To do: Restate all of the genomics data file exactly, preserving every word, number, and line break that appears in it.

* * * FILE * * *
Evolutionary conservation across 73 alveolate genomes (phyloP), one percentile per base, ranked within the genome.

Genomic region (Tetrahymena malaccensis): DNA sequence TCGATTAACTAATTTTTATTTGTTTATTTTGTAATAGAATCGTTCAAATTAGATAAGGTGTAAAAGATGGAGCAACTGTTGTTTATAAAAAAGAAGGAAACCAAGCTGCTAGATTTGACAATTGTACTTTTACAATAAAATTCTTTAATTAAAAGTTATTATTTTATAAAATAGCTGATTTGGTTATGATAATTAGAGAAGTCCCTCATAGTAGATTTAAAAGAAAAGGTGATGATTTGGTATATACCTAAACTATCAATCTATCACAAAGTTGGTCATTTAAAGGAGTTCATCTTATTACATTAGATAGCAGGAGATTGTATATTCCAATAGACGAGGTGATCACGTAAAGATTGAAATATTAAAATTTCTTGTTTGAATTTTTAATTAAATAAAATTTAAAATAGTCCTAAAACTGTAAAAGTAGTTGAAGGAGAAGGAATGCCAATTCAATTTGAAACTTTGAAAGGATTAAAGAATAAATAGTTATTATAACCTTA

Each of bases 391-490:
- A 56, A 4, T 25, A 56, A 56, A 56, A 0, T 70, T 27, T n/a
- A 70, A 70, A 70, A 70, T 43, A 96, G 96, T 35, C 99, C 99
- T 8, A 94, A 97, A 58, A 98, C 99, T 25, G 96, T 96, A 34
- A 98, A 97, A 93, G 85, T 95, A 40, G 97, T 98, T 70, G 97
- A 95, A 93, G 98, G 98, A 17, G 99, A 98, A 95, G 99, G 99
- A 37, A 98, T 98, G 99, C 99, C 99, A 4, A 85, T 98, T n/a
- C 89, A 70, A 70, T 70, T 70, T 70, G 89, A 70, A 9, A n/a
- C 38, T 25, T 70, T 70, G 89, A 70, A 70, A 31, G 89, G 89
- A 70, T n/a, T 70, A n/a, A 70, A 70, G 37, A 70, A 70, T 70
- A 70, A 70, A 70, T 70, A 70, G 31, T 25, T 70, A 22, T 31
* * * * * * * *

Evolutionary conservation across 73 alveolate genomes (phyloP), one percentile per base, ranked within the genome.

Genomic region (Tetrahymena malaccensis): DNA sequence TCGATTAACTAATTTTTATTTGTTTATTTTGTAATAGAATCGTTCAAATTAGATAAGGTGTAAAAGATGGAGCAACTGTTGTTTATAAAAAAGAAGGAAACCAAGCTGCTAGATTTGACAATTGTACTTTTACAATAAAATTCTTTAATTAAAAGTTATTATTTTATAAAATAGCTGATTTGGTTATGATAATTAGAGAAGTCCCTCATAGTAGATTTAAAAGAAAAGGTGATGATTTGGTATATACCTAAACTATCAATCTATCACAAAGTTGGTCATTTAAAGGAGTTCATCTTATTACATTAGATAGCAGGAGATTGTATATTCCAATAGACGAGGTGATCACGTAAAGATTGAAATATTAAAATTTCTTGTTTGAATTTTTAATTAAATAAAATTTAAAATAGTCCTAAAACTGTAAAAGTAGTTGAAGGAGAAGGAATGCCAATTCAATTTGAAACTTTGAAAGGATTAAAGAATAAATAGTTATTATAACCTTA

Each of bases 391-490:
- A 56, A 4, T 25, A 56, A 56, A 56, A 0, T 70, T 27, T n/a
- A 70, A 70, A 70, A 70, T 43, A 96, G 96, T 35, C 99, C 99
- T 8, A 94, A 97, A 58, A 98, C 99, T 25, G 96, T 96, A 34
- A 98, A 97, A 93, G 85, T 95, A 40, G 97, T 98, T 70, G 97
- A 95, A 93, G 98, G 98, A 17, G 99, A 98, A 95, G 99, G 99
- A 37, A 98, T 98, G 99, C 99, C 99, A 4, A 85, T 98, T n/a
- C 89, A 70, A 70, T 70, T 70, T 70, G 89, A 70, A 9, A n/a
- C 38, T 25, T 70, T 70, G 89, A 70, A 70, A 31, G 89, G 89
- A 70, T n/a, T 70, A n/a, A 70, A 70, G 37, A 70, A 70, T 70
- A 70, A 70, A 70, T 70, A 70, G 31, T 25, T 70, A 22, T 31